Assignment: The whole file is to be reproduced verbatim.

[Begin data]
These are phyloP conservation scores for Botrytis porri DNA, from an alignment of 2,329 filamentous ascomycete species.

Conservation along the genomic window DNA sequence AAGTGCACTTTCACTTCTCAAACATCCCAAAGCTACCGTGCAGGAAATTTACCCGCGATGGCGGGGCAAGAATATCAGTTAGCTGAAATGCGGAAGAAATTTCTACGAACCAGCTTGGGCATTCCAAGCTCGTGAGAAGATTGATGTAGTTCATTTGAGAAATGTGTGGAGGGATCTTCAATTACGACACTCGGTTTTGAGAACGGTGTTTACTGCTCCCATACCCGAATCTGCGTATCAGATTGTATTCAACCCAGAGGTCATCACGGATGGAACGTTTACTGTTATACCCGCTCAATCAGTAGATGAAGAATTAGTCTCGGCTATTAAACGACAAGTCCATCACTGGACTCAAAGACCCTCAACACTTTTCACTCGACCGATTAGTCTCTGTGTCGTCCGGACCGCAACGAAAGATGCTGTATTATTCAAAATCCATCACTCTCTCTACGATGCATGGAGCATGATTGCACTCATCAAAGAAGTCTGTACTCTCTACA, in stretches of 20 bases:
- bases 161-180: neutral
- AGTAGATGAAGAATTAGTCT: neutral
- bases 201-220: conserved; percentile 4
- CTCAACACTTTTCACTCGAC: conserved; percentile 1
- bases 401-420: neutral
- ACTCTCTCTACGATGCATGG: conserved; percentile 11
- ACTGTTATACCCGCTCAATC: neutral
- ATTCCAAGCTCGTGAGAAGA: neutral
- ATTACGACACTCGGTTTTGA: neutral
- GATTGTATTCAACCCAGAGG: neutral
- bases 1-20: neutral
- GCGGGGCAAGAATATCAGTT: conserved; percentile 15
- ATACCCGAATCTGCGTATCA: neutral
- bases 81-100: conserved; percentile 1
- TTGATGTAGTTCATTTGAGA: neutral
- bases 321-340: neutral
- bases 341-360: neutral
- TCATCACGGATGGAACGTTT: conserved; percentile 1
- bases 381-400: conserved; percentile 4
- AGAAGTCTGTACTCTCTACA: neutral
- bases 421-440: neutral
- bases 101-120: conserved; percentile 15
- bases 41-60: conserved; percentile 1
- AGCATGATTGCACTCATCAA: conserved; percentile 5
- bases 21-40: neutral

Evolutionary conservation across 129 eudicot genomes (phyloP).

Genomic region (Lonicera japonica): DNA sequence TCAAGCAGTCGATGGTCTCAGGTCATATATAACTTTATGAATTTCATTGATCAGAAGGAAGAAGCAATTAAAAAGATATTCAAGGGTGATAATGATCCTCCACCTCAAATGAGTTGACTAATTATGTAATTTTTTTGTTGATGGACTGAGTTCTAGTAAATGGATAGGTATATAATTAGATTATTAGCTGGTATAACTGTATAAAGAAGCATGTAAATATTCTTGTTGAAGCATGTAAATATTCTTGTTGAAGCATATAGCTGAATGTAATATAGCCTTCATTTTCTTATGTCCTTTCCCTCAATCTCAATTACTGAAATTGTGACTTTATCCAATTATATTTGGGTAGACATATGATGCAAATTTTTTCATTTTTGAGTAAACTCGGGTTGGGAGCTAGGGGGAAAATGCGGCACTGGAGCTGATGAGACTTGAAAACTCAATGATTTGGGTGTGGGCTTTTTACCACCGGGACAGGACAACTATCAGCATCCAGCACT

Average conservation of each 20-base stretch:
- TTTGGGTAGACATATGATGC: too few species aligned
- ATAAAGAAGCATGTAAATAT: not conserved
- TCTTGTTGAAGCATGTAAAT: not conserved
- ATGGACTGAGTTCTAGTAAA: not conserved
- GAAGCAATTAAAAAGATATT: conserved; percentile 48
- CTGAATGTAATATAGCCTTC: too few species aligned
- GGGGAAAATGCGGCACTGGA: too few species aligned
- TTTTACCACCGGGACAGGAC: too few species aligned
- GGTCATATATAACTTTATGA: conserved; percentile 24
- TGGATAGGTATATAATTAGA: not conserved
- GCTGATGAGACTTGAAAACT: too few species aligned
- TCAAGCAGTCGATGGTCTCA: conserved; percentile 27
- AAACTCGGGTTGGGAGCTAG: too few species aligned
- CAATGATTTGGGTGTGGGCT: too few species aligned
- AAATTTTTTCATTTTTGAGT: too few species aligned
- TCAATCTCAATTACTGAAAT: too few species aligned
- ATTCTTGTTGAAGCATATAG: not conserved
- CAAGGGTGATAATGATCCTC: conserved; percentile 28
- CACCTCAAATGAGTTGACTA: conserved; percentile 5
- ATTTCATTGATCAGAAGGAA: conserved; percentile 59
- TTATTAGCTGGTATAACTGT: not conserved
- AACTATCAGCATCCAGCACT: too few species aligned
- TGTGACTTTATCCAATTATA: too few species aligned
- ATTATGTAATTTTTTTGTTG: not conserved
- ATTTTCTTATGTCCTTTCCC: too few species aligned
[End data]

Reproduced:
These are phyloP conservation scores for Botrytis porri DNA, from an alignment of 2,329 filamentous ascomycete species.

Conservation along the genomic window DNA sequence AAGTGCACTTTCACTTCTCAAACATCCCAAAGCTACCGTGCAGGAAATTTACCCGCGATGGCGGGGCAAGAATATCAGTTAGCTGAAATGCGGAAGAAATTTCTACGAACCAGCTTGGGCATTCCAAGCTCGTGAGAAGATTGATGTAGTTCATTTGAGAAATGTGTGGAGGGATCTTCAATTACGACACTCGGTTTTGAGAACGGTGTTTACTGCTCCCATACCCGAATCTGCGTATCAGATTGTATTCAACCCAGAGGTCATCACGGATGGAACGTTTACTGTTATACCCGCTCAATCAGTAGATGAAGAATTAGTCTCGGCTATTAAACGACAAGTCCATCACTGGACTCAAAGACCCTCAACACTTTTCACTCGACCGATTAGTCTCTGTGTCGTCCGGACCGCAACGAAAGATGCTGTATTATTCAAAATCCATCACTCTCTCTACGATGCATGGAGCATGATTGCACTCATCAAAGAAGTCTGTACTCTCTACA, in stretches of 20 bases:
- bases 161-180: neutral
- AGTAGATGAAGAATTAGTCT: neutral
- bases 201-220: conserved; percentile 4
- CTCAACACTTTTCACTCGAC: conserved; percentile 1
- bases 401-420: neutral
- ACTCTCTCTACGATGCATGG: conserved; percentile 11
- ACTGTTATACCCGCTCAATC: neutral
- ATTCCAAGCTCGTGAGAAGA: neutral
- ATTACGACACTCGGTTTTGA: neutral
- GATTGTATTCAACCCAGAGG: neutral
- bases 1-20: neutral
- GCGGGGCAAGAATATCAGTT: conserved; percentile 15
- ATACCCGAATCTGCGTATCA: neutral
- bases 81-100: conserved; percentile 1
- TTGATGTAGTTCATTTGAGA: neutral
- bases 321-340: neutral
- bases 341-360: neutral
- TCATCACGGATGGAACGTTT: conserved; percentile 1
- bases 381-400: conserved; percentile 4
- AGAAGTCTGTACTCTCTACA: neutral
- bases 421-440: neutral
- bases 101-120: conserved; percentile 15
- bases 41-60: conserved; percentile 1
- AGCATGATTGCACTCATCAA: conserved; percentile 5
- bases 21-40: neutral

Evolutionary conservation across 129 eudicot genomes (phyloP).

Genomic region (Lonicera japonica): DNA sequence TCAAGCAGTCGATGGTCTCAGGTCATATATAACTTTATGAATTTCATTGATCAGAAGGAAGAAGCAATTAAAAAGATATTCAAGGGTGATAATGATCCTCCACCTCAAATGAGTTGACTAATTATGTAATTTTTTTGTTGATGGACTGAGTTCTAGTAAATGGATAGGTATATAATTAGATTATTAGCTGGTATAACTGTATAAAGAAGCATGTAAATATTCTTGTTGAAGCATGTAAATATTCTTGTTGAAGCATATAGCTGAATGTAATATAGCCTTCATTTTCTTATGTCCTTTCCCTCAATCTCAATTACTGAAATTGTGACTTTATCCAATTATATTTGGGTAGACATATGATGCAAATTTTTTCATTTTTGAGTAAACTCGGGTTGGGAGCTAGGGGGAAAATGCGGCACTGGAGCTGATGAGACTTGAAAACTCAATGATTTGGGTGTGGGCTTTTTACCACCGGGACAGGACAACTATCAGCATCCAGCACT

Average conservation of each 20-base stretch:
- TTTGGGTAGACATATGATGC: too few species aligned
- ATAAAGAAGCATGTAAATAT: not conserved
- TCTTGTTGAAGCATGTAAAT: not conserved
- ATGGACTGAGTTCTAGTAAA: not conserved
- GAAGCAATTAAAAAGATATT: conserved; percentile 48
- CTGAATGTAATATAGCCTTC: too few species aligned
- GGGGAAAATGCGGCACTGGA: too few species aligned
- TTTTACCACCGGGACAGGAC: too few species aligned
- GGTCATATATAACTTTATGA: conserved; percentile 24
- TGGATAGGTATATAATTAGA: not conserved
- GCTGATGAGACTTGAAAACT: too few species aligned
- TCAAGCAGTCGATGGTCTCA: conserved; percentile 27
- AAACTCGGGTTGGGAGCTAG: too few species aligned
- CAATGATTTGGGTGTGGGCT: too few species aligned
- AAATTTTTTCATTTTTGAGT: too few species aligned
- TCAATCTCAATTACTGAAAT: too few species aligned
- ATTCTTGTTGAAGCATATAG: not conserved
- CAAGGGTGATAATGATCCTC: conserved; percentile 28
- CACCTCAAATGAGTTGACTA: conserved; percentile 5
- ATTTCATTGATCAGAAGGAA: conserved; percentile 59
- TTATTAGCTGGTATAACTGT: not conserved
- AACTATCAGCATCCAGCACT: too few species aligned
- TGTGACTTTATCCAATTATA: too few species aligned
- ATTATGTAATTTTTTTGTTG: not conserved
- ATTTTCTTATGTCCTTTCCC: too few species aligned